Consumers cannot be sued for most of their debts forever. At some point, debts for personal, family, or household uses become time-barred and creditors can no longer take them to court to recover the money owed. The exact length of time it takes for a debt to become time-barred varies from state to state. The complaint for this class action alleges that debt collector Transworld Systems, Inc. tried to collect a debt without mentioning to the consumer that the debt was time-barred, in violation of the Fair Debt Collection Practices Act (FDCPA) and the Florida Consumer Collection Practices Act (FCCPA).
The Time-Barred Class for this action is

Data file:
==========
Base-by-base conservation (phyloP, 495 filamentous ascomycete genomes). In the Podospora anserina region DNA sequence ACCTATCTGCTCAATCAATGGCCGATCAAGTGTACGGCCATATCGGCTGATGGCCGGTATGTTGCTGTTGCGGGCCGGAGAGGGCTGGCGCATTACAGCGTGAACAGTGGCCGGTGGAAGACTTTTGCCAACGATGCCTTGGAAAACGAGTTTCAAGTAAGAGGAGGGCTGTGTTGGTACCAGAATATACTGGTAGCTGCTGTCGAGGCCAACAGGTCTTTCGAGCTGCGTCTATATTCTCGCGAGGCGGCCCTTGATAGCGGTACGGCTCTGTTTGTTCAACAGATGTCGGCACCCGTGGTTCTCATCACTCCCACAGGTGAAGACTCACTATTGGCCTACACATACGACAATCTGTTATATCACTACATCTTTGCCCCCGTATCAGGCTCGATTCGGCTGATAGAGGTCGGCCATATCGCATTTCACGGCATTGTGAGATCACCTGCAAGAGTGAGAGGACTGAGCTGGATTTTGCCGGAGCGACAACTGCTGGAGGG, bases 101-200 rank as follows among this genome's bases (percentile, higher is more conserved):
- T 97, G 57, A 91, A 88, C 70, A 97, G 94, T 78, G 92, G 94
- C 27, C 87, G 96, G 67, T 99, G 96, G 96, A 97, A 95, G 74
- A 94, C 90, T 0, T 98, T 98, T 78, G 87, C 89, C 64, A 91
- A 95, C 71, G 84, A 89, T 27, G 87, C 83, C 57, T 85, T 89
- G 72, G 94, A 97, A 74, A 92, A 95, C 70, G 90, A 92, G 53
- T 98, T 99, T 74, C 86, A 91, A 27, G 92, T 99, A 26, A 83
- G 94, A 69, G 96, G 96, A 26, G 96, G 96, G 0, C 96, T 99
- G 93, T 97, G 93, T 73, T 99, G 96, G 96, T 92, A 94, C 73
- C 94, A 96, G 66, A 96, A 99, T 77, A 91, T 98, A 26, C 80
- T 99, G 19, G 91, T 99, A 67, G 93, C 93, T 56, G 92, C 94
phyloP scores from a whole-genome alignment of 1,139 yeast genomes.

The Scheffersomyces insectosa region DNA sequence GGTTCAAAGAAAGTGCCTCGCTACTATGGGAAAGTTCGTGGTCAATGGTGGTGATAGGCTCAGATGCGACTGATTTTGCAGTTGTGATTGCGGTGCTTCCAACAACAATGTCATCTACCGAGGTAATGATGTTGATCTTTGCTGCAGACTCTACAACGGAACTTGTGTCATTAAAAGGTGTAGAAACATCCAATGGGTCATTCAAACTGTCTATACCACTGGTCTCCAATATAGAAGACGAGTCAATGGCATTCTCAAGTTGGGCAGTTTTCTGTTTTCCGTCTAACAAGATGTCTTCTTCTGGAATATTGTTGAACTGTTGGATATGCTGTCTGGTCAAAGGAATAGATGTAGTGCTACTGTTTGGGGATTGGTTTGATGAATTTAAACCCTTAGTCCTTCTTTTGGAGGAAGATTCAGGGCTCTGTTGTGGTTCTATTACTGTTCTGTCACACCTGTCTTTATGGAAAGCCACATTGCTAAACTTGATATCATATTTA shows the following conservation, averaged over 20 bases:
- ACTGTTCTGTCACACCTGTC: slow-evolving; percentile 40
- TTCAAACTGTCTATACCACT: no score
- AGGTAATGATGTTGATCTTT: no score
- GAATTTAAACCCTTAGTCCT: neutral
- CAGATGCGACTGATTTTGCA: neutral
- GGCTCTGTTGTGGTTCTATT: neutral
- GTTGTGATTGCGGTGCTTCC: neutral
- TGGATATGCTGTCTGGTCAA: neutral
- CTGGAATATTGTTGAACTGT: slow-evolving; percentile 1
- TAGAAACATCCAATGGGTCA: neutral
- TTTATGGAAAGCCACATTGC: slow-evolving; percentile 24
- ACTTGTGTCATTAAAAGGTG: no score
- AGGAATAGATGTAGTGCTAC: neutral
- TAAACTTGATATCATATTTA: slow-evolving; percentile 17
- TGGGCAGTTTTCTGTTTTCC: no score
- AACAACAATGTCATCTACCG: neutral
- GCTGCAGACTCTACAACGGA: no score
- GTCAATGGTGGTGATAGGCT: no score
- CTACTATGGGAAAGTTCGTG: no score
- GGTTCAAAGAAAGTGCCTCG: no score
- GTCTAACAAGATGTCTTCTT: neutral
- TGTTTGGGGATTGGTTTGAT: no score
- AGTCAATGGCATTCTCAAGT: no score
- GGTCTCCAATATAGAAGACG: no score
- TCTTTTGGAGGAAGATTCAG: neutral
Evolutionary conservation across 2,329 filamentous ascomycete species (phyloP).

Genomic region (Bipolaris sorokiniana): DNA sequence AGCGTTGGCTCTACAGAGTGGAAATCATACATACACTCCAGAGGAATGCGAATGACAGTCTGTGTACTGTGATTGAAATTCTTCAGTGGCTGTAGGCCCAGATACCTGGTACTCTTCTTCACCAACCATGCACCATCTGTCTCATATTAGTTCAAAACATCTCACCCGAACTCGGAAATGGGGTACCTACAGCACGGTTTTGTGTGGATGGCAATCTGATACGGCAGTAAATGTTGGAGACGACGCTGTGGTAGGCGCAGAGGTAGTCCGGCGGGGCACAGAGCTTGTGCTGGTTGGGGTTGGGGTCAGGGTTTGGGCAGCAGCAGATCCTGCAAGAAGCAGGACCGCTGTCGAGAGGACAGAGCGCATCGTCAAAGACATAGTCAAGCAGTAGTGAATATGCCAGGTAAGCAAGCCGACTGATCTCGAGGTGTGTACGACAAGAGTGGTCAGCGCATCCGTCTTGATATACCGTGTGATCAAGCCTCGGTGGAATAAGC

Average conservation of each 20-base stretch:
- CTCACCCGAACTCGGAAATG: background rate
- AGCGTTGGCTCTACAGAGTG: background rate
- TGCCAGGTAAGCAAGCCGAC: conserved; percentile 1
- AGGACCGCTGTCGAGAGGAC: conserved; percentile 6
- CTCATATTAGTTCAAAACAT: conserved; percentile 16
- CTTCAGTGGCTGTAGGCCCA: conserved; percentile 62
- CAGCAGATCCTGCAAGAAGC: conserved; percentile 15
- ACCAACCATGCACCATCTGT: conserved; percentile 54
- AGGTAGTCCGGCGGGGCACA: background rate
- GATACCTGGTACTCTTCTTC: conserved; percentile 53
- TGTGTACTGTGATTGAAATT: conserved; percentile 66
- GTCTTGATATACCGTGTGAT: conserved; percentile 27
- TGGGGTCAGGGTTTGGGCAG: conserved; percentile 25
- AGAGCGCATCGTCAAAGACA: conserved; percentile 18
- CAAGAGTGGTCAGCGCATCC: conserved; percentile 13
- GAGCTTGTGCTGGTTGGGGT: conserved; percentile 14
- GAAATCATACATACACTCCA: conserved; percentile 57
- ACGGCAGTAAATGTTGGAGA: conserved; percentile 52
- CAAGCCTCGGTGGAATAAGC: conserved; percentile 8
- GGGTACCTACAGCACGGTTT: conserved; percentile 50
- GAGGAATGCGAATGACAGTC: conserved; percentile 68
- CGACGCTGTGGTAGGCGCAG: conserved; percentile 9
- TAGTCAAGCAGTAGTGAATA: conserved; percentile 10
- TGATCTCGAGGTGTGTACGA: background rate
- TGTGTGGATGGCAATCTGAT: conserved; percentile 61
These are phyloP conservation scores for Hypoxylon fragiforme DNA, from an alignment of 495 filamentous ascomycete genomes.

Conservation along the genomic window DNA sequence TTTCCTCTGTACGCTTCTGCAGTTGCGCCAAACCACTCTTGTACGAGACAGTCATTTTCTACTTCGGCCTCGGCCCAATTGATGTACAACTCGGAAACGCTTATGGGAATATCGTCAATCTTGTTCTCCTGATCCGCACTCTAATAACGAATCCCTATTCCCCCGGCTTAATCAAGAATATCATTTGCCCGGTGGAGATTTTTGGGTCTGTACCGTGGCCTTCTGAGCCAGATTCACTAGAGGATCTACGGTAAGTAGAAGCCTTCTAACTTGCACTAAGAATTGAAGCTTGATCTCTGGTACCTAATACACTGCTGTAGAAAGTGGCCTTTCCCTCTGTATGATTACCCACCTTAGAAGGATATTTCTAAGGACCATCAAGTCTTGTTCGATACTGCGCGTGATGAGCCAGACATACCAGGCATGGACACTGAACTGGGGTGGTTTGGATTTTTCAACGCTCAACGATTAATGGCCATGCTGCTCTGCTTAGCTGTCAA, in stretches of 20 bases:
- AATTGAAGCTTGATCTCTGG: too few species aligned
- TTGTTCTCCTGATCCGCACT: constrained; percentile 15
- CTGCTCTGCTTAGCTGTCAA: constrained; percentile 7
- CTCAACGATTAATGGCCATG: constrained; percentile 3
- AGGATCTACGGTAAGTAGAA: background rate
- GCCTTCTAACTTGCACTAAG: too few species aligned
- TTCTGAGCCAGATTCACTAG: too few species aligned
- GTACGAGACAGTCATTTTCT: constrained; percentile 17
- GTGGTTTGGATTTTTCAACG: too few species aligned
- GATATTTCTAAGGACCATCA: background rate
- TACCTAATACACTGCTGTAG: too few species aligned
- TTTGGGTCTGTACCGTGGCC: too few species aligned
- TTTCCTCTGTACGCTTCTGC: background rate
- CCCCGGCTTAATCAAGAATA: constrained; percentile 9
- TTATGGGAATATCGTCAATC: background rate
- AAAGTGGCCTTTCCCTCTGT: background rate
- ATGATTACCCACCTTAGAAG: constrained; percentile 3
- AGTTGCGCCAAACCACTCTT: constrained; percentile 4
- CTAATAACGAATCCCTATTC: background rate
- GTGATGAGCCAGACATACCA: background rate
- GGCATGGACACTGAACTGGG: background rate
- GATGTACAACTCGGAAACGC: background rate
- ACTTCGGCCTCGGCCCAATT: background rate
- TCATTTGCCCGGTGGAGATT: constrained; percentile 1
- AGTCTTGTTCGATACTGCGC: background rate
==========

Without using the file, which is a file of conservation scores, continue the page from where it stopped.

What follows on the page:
Plaintiff Sandro Rigo allegedly owed a debt to First Bank of Delaware, for personal, family, or household purposes. At some point, the debt was transferred to Jefferson Capital Systems, LLC, which in turn asked Transworld to collect the debt.
Transworld sent Rigo a debt collection letter dated March 20, 2018, stating that the “surrent balance” of the debt was $1,763.54. A copy of this letter is attached to the complaint as Exhibit A.
At the time the letter was sent, the debt was already time-barred, which means that Transworld could not take any legal action to collect the debt. However, the letter does not mention that the debt is time-barred, nor does it mention that if Rigo were to make even a single payment on the debt, he could revive the statute of limitations, making it possible again for the current owner of the debt to sue him for it.
The complaint claims that the FDCPA requires that Transworld inform Rigo of both these facts, and that it violates the FCCPA by “knowingly making false assertions” about Rigo’s rights in relation to the debt.